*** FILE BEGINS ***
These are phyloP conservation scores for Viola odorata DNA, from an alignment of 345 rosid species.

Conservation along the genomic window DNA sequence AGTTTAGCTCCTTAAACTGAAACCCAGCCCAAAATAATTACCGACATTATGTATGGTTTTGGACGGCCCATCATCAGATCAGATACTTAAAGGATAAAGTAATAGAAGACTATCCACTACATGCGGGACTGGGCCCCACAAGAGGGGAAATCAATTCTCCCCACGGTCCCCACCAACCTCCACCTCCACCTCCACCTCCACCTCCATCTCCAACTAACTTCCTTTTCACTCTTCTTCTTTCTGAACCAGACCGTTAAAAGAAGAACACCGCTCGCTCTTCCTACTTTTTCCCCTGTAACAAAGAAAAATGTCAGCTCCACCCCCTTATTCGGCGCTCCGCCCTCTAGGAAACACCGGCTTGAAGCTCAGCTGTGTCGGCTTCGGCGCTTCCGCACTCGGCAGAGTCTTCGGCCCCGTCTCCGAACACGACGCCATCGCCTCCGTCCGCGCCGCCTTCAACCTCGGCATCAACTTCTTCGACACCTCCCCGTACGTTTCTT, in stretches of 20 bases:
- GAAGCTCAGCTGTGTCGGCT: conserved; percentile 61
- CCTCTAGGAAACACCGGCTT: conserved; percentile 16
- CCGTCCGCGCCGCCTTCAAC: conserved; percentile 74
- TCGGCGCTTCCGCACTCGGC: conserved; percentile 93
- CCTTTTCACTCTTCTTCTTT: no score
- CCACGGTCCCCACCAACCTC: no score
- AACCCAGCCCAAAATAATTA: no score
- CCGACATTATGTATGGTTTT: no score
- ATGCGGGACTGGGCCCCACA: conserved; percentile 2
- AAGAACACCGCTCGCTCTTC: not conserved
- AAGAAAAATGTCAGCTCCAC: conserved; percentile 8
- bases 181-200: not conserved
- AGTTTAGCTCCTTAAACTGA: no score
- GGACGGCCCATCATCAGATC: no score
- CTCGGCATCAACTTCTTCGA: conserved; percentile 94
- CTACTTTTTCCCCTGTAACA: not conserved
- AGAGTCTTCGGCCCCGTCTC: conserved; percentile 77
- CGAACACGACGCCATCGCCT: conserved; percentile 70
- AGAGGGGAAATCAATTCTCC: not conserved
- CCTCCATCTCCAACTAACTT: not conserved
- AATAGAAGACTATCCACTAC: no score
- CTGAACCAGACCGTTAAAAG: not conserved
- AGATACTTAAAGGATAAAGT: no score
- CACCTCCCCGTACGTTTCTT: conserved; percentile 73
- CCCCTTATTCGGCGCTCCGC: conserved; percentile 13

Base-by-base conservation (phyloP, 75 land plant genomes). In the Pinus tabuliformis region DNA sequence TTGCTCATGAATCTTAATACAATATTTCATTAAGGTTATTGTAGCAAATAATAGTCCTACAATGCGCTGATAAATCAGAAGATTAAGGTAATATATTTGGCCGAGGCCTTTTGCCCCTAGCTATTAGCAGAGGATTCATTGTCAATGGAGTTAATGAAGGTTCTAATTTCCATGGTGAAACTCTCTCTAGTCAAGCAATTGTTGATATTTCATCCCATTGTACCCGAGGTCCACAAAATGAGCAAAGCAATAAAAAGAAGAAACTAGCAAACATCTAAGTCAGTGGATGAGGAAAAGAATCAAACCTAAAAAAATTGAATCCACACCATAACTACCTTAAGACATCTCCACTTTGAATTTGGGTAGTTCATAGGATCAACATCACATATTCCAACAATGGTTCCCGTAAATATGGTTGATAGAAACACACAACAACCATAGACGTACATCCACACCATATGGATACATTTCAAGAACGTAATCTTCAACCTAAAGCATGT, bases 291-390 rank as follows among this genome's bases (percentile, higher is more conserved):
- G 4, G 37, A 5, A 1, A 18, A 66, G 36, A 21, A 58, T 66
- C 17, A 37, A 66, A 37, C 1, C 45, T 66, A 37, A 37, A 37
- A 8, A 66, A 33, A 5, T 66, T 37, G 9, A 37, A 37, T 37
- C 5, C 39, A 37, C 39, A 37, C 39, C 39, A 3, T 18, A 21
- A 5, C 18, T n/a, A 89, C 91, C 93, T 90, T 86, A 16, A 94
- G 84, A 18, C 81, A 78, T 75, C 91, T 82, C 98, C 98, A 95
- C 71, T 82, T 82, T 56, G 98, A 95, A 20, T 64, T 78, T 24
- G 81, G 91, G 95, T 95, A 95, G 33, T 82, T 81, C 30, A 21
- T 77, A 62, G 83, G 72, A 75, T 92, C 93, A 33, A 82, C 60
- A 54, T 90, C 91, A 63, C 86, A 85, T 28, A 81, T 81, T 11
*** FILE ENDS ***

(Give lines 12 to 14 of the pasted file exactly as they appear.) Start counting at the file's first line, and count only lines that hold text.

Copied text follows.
- AAGAACACCGCTCGCTCTTC: not conserved
- AAGAAAAATGTCAGCTCCAC: conserved; percentile 8
- bases 181-200: not conserved